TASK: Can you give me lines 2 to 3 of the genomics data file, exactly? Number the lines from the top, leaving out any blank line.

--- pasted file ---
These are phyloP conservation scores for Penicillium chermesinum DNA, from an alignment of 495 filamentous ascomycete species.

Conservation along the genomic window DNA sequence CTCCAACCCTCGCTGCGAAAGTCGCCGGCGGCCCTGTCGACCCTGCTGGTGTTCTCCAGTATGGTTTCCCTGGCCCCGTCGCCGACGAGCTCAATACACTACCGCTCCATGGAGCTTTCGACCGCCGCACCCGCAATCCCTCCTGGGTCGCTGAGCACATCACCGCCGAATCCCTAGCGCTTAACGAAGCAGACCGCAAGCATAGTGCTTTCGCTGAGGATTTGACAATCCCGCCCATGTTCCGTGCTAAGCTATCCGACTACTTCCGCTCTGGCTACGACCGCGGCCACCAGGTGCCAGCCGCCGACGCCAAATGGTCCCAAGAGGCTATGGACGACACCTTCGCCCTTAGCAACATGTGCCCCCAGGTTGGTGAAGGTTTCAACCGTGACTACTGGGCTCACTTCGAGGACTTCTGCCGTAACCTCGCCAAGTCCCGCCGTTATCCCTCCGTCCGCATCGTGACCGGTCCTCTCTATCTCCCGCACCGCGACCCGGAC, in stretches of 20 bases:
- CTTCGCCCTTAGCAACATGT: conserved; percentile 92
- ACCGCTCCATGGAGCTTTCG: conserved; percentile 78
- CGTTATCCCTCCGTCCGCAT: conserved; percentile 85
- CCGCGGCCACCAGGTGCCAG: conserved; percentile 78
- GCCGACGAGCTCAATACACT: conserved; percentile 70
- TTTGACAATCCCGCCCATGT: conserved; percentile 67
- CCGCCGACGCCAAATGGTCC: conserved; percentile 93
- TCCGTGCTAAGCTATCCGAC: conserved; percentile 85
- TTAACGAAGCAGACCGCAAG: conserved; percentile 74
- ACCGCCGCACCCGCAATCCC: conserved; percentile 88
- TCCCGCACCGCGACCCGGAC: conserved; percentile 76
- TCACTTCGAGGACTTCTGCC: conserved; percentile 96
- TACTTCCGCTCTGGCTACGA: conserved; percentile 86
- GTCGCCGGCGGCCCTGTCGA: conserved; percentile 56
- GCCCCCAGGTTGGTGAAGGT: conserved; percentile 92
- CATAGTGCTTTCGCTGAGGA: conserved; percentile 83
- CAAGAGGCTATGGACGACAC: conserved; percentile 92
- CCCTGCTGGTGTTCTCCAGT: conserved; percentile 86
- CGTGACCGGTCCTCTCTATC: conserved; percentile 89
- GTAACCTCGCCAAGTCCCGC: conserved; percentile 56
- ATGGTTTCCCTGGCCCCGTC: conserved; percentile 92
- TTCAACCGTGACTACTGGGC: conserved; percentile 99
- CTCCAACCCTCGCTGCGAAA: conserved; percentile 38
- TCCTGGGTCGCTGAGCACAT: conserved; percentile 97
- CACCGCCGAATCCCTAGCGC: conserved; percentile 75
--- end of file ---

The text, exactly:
Conservation along the genomic window DNA sequence CTCCAACCCTCGCTGCGAAAGTCGCCGGCGGCCCTGTCGACCCTGCTGGTGTTCTCCAGTATGGTTTCCCTGGCCCCGTCGCCGACGAGCTCAATACACTACCGCTCCATGGAGCTTTCGACCGCCGCACCCGCAATCCCTCCTGGGTCGCTGAGCACATCACCGCCGAATCCCTAGCGCTTAACGAAGCAGACCGCAAGCATAGTGCTTTCGCTGAGGATTTGACAATCCCGCCCATGTTCCGTGCTAAGCTATCCGACTACTTCCGCTCTGGCTACGACCGCGGCCACCAGGTGCCAGCCGCCGACGCCAAATGGTCCCAAGAGGCTATGGACGACACCTTCGCCCTTAGCAACATGTGCCCCCAGGTTGGTGAAGGTTTCAACCGTGACTACTGGGCTCACTTCGAGGACTTCTGCCGTAACCTCGCCAAGTCCCGCCGTTATCCCTCCGTCCGCATCGTGACCGGTCCTCTCTATCTCCCGCACCGCGACCCGGAC, in stretches of 20 bases:
- CTTCGCCCTTAGCAACATGT: conserved; percentile 92